Forward

Periodically, articles in the forensic pathology literature decry the horrible situation of many coroner and medical examiner systems in this country. In his editorial published in 1994, Dr. James Luke describes “disadvantaged” medical examiner systems—medical examiner offices that are poorly funded or poorly supported by the local government. He advises prospective applicants to the top job in these systems to be wary. “The little voice that whispers, ‘Convince them when you get there,’ does great disservice,” Dr. Luke writes. “Once the position has been accepted, leverage evaporates1.”

Dr. Luke knows very well about what he writes. Many a chief medical examiner has been embarrassed publicly by a very public departure from the job. The media frequently decries the poor state of the office, and blame is readily transferred to the embattled chief. All too frequently, news accounts relate the woes of coroner and medical examiners in trouble throughout this country.

Perhaps the “mother of all” depressing medical examiner articles is one written by the late Dr. Irving Root, a pathologist who worked for the San Bernardino County Coroner in Southern California2. In his opening salvo, Dr. Root writes, “Forensic pathology in the coroner/medical examiner’s system occupies the most unenviable position in American history, American medicine, and American politics, ‘Quincy’ notwithstanding.” Dr. Root describes the forensic pathologist as someone on the horns of a dilemma—a dilemma not of his or her own making but one for which he or she has to accept blame. His description of forensic pathology as a “Catch 22” harkens back to the novel and satire written by Joseph Heller, depicting the predicament brought about by serving in the military in wartime3. Dr. Root saw the forensic pathologist as similarly embattled.

Dr. Root’s article has always interested me because I had the opportunity to train under him. While a pathology resident in the early 1980’s at the Loma Linda University Medical Center in Southern California, I took an elective in forensic pathology at his office for two months. During that elective, I fell in love with forensic pathology. I found what I wanted to do for the rest of my career. When I told Dr. Root that I wanted to become a forensic pathologist, he immediately replied, “Don’t go into forensic pathology!”

Taken aback, I asked, “Why not?”

His reply to me was direct. Forensic pathologists work for a government. Governments are run by politicians who sense that the public is not interested in dead people and high quality death investigation. Inevitably, these politicians cut the death investigation budget, figuring that there are other more worthwhile ways to spend public money. When the budget is cut, the forensic pathologist makes due with less by cutting corners and by trying to do more with fewer resources. Eventually in this environment, the forensic pathologist makes a mistake. This mistake is amplified by an unsympathetic news media. The forensic pathologist is publicly humiliated. After all, he or she is a doctor, and the doctor is never allowed to make a mistake. Politicians are allowed to compromise, according to Dr. Root, but a doctor is never allowed to compromise. The doctor is “morally, ethically and legally obligated to provide care at the highest possible professional standard2,” but the governmental agency that employs the doctor insists that he or she work in a compromised situation.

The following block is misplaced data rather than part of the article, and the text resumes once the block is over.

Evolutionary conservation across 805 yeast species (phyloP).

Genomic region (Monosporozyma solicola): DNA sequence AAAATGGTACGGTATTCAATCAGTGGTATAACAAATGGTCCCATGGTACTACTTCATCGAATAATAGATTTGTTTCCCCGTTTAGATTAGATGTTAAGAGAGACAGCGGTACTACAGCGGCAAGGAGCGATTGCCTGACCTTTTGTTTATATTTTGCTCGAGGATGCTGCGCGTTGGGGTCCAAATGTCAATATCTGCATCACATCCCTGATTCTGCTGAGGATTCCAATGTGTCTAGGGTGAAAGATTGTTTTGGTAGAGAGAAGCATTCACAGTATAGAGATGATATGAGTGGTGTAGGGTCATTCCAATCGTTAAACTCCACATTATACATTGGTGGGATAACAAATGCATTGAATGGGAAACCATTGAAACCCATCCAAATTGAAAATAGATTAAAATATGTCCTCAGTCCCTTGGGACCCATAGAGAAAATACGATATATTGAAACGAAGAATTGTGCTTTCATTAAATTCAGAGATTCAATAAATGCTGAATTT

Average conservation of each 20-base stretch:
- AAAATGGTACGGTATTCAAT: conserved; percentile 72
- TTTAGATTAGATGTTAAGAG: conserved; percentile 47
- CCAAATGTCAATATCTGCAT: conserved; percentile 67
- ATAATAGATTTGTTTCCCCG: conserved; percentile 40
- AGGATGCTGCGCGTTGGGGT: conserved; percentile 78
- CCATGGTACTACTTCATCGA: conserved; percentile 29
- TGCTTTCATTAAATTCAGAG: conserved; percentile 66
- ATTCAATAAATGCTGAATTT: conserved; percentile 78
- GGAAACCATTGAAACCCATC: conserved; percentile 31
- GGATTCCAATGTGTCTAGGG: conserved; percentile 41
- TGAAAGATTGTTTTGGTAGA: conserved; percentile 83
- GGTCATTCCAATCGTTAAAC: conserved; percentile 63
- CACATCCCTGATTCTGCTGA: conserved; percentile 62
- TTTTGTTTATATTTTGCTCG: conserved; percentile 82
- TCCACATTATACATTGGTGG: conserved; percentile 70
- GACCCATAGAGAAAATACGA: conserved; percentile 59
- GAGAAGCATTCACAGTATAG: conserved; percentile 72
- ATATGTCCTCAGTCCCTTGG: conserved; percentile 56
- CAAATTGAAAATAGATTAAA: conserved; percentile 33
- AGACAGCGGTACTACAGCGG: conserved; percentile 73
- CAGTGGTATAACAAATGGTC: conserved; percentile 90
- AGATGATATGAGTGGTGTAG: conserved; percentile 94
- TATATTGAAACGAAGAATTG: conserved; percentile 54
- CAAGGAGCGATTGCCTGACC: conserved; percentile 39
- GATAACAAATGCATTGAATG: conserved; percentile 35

Dr. Root presented a compelling argument for not becoming a forensic pathologist. After all, with all the opportunities made possible by a medical degree, why would anyone willingly put him or herself into this unenviable situation?

Recently, prior to entering private practice in forensic pathology, I completed 11 ½ successful years as a chief medical examiner. During my tenure in Kansas City, Missouri, I have learned that forensic pathology is not a Catch 22. It is just the opposite. As forensic pathologists, we have an opportunity to effect important change in a vitally important area of society. Excellent, highly professional death investigation is possible. Armed with some knowledge, one can turn around even the most disadvantaged of coroner and medical examiner systems.

How do I know this? Because I did it!

During those 11 ½ years, I took a highly flawed and “disadvantaged” medical examiner system and led the way to making it a tremendous success. In 1995, I accepted to head an office with one broken autopsy table and shared office space. In 2006, I left the office in a 10,000 square foot modern, state-of-the-art facility. In 1995, I accepted to head an office with a reputation for scandal and incompetence. By 2006, the office had been accredited twice by the National Association of Medical Examiners and had an accredited forensic pathology fellowship training program. During my time as a chief medical examiner, I learned important and vital lessons that, if put into practice, will lead to professional success, not only for the forensic pathologist but also for the system he or she serves, no matter how troubled it is. With the proper approach, I believe success is inevitable!

This manuscript presents the 22 lessons I learned after 11 ½ years as a chief medical examiner. I present it with the hope that “disadvantaged” death investigation systems will become things of the past! I present it with the hope that we will train a generation of forensic pathologists to become effective leaders and managers.

1 Luke JL: “Disadvantaged” Medical Examiner Systems. Some Thoughts on Maintaining Standards Worthy of the Public We Serve. Am J Forensic Med Pathol 15(2): 93-94, 1994.

2 Root I: “Forensic Pathology – Catch 22. A No-Win Situation (?). Am J Forensic Med Pathol 7(3): 237-240, 1986.

3 Heller J. Catch-22. New York: Simon & Schuster, 1989.